City As Possession
Reading No Longer at Lease, I was moved by Mr. Green’s choice of words in a comment directed at Obi in chapter twelve: “‘…I have lived in your country for fifteen years and yet I cannot begin to understand the mentality of the so-called Nigerian…’” (132). I think it is interesting how Mr. Green makes the word “country” seem like a possession, one that is not his but Obi’s, even though Mr. Green has lived in Lagos for a substantial amount of time. This is especially strange because in the novel Mr. Green seems to represent imperialism and influence of the Europeans over Lagos. Instead, he claims neither ownership nor understanding.
One reason that I think Achebe carefully chooses Mr. Green’s words is to make the distinction that imperialism isn’t necessarily a means of claiming ownership over another people but that it is actually a way for the imperialist nation to gain space within which its own people can flourish. Throughout the novel, Achebe makes it clear that a group will try to retain its identity even if the people leave their home city. In chapter fourteen, Obi’s father asks him: “‘How were all our people in Lagos when you left them?’” (149). Again, there is a sense of ownership when Mr. Okonkwo distinguishes the Umuofia people as “ours” even though they are relatively far away.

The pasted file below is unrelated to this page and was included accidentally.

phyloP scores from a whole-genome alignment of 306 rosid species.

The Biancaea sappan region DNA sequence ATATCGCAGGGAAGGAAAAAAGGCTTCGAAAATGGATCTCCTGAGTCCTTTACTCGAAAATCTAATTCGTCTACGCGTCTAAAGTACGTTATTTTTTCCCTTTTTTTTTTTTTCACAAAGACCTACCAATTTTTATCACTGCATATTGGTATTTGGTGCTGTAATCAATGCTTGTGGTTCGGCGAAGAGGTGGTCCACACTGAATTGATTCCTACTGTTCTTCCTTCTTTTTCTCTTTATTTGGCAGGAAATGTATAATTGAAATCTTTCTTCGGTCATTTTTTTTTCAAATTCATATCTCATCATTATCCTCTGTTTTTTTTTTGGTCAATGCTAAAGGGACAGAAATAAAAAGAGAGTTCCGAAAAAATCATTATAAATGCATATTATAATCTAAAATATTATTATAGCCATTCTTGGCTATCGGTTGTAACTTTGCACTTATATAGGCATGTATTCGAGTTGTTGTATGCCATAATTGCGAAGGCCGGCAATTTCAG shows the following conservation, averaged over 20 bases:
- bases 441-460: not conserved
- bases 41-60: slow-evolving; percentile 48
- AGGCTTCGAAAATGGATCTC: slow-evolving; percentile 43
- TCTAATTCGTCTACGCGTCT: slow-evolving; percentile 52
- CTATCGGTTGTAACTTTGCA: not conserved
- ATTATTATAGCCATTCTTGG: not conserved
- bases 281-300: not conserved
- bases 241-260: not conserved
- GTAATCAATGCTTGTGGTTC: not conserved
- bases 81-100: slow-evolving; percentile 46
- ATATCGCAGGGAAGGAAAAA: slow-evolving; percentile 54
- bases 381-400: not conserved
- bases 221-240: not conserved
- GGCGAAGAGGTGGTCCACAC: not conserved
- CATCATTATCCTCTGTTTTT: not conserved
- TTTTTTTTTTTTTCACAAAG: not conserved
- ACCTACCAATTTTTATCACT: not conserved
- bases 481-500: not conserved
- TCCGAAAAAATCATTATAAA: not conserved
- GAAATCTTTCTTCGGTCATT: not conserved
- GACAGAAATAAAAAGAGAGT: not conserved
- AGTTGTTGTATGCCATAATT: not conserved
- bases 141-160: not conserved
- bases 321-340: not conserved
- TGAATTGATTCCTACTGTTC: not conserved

In chapter five, Achebe reveals that “Four years in England had filled Obi with a longing to be back in Umuofia. This feeling was sometimes so strong that he found himself feeling ashamed of studying English for his degree. He spoke Ibo whenever he had the least opportunity of doing so. Nothing gave him greater pleasure than to find another Ibo-speaking student in a London bus.” (57). The reader never catches any hint that Mr. Green misses his home country, and he feels no shame at speaking English in Lagos. If the Umofia Union had been present in England, I’m sure that Obi wouldn’t have felt such a sense of alienation and shame. In a way, imperialism allows a culture to travel together in distant lands, moving but staying together. In No Longer at Ease, imperialism seems just to be another way that a culture maintains and strengthens its identity, at its heart a means of survival more than a means of power.